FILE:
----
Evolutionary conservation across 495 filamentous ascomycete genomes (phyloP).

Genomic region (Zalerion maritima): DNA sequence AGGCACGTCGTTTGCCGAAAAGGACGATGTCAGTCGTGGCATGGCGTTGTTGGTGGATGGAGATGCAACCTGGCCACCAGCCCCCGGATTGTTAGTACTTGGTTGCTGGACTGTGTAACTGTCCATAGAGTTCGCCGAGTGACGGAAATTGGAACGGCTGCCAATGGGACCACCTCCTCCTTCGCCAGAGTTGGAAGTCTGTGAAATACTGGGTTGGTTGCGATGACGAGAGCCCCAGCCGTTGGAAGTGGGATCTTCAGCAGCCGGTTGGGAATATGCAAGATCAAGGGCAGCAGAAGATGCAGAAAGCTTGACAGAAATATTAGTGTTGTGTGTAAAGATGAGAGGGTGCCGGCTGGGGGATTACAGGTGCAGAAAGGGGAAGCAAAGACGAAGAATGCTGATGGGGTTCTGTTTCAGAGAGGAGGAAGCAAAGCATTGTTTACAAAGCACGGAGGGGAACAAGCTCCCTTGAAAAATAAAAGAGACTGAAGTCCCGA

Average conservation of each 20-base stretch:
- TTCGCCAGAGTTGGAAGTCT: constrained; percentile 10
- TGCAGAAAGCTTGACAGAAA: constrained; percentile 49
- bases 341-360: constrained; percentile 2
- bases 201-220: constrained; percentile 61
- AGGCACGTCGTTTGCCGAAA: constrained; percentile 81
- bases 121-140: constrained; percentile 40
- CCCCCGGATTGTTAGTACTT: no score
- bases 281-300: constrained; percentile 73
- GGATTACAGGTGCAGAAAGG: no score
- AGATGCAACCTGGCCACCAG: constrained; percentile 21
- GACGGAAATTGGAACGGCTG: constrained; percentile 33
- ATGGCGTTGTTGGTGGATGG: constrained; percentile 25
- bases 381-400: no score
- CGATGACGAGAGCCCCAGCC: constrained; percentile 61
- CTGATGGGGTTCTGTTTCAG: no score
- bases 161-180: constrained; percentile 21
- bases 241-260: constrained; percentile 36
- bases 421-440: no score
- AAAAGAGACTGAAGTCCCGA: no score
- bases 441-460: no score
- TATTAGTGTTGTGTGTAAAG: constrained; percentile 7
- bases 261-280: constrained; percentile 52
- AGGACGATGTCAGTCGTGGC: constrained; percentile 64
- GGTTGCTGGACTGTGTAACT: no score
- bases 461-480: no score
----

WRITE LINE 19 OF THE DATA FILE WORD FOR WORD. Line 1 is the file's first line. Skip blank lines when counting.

- bases 161-180: constrained; percentile 21